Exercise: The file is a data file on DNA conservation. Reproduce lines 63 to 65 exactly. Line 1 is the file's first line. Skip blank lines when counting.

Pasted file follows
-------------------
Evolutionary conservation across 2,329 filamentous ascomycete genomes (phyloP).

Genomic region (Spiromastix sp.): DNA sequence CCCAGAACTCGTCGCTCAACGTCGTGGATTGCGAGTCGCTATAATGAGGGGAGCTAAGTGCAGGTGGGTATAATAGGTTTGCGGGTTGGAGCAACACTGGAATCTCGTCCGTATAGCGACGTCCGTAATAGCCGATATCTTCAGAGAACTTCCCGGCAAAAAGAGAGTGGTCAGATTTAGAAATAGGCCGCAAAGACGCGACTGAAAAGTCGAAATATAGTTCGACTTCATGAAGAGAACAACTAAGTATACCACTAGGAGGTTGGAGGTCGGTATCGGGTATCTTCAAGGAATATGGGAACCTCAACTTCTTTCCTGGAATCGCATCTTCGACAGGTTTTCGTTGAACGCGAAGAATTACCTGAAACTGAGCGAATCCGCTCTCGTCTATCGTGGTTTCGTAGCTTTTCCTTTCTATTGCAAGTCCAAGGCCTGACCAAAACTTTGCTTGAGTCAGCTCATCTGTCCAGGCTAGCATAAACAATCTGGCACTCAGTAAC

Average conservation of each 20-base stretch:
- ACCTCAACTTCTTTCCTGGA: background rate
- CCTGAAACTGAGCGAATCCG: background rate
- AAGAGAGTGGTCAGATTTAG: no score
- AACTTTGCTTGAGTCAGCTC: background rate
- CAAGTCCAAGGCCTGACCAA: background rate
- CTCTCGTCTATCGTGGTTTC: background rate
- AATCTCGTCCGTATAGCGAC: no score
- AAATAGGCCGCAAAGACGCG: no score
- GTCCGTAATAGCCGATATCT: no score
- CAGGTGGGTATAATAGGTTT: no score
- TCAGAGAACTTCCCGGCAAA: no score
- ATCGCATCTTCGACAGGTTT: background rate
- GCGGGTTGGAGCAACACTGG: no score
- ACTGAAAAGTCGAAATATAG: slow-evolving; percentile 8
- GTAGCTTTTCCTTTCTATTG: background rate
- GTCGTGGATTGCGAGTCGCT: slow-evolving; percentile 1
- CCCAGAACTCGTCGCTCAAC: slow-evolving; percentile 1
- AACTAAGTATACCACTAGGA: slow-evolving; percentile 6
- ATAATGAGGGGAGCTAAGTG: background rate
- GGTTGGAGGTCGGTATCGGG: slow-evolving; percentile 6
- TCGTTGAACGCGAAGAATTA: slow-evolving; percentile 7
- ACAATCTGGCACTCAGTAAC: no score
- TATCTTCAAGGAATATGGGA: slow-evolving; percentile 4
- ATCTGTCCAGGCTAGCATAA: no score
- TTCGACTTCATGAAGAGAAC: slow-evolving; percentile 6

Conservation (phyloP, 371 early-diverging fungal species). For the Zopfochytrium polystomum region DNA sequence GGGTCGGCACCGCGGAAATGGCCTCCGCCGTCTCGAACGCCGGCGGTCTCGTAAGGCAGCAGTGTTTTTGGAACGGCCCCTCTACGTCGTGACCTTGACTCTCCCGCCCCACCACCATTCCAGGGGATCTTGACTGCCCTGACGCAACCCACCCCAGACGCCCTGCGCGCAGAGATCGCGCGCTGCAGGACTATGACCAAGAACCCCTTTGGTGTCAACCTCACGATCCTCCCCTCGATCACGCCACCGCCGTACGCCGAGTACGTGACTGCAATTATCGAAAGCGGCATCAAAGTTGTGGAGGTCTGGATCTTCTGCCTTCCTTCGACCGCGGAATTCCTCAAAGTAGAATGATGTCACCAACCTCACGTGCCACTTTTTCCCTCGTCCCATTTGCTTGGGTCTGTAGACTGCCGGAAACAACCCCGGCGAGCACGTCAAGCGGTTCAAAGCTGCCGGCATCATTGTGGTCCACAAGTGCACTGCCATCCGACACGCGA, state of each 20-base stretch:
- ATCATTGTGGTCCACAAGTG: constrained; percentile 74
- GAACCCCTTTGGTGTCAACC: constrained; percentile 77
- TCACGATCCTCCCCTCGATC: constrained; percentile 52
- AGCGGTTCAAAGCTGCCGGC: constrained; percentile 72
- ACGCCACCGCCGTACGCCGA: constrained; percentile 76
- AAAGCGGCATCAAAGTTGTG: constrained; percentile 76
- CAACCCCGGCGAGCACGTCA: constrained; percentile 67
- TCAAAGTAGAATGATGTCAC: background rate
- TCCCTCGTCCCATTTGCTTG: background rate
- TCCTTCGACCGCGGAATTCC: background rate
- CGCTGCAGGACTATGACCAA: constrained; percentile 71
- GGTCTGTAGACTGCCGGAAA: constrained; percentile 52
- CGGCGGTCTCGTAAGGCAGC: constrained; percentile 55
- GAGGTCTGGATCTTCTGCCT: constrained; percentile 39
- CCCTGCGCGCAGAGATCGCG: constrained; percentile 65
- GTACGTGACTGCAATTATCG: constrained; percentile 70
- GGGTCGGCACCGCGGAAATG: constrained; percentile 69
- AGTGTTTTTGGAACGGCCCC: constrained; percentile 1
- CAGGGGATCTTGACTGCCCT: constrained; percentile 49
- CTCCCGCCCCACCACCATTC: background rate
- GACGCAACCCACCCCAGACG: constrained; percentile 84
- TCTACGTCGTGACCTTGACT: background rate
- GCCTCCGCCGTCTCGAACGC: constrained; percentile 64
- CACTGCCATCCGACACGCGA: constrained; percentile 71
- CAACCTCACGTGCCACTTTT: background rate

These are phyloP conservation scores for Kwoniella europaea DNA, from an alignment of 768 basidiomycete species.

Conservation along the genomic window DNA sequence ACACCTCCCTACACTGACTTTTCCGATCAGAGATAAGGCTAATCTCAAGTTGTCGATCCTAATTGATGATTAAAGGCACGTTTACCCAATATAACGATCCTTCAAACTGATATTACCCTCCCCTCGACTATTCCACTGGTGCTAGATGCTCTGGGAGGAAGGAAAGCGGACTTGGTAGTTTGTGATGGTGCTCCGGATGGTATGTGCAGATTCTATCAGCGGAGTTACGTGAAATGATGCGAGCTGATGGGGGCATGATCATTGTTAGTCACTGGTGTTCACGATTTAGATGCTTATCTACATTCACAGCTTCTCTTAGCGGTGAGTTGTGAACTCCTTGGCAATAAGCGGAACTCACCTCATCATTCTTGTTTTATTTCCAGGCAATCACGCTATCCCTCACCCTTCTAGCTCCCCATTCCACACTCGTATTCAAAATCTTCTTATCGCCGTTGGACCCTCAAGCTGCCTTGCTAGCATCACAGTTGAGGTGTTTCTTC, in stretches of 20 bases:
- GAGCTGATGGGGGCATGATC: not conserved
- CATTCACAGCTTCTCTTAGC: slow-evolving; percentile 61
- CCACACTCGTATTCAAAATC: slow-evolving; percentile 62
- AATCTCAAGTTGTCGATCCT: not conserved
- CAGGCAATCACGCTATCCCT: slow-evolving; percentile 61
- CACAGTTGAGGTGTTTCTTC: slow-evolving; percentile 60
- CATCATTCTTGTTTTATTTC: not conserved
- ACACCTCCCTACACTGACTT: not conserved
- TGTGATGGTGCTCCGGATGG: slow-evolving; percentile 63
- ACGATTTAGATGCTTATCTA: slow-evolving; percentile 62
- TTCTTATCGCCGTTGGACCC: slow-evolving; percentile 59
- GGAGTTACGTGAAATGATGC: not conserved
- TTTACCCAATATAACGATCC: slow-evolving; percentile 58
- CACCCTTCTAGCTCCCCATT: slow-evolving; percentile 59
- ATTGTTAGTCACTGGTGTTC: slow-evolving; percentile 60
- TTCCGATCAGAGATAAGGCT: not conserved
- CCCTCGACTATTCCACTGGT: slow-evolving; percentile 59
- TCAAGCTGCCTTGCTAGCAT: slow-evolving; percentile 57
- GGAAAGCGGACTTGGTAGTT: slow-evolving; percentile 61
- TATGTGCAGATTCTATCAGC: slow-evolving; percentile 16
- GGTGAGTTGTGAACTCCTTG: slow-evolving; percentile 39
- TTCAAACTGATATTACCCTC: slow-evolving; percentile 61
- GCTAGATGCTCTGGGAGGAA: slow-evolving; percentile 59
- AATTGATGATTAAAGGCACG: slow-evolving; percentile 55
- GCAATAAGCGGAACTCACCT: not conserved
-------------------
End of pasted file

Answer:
- CATCATTCTTGTTTTATTTC: not conserved
- ACACCTCCCTACACTGACTT: not conserved
- TGTGATGGTGCTCCGGATGG: slow-evolving; percentile 63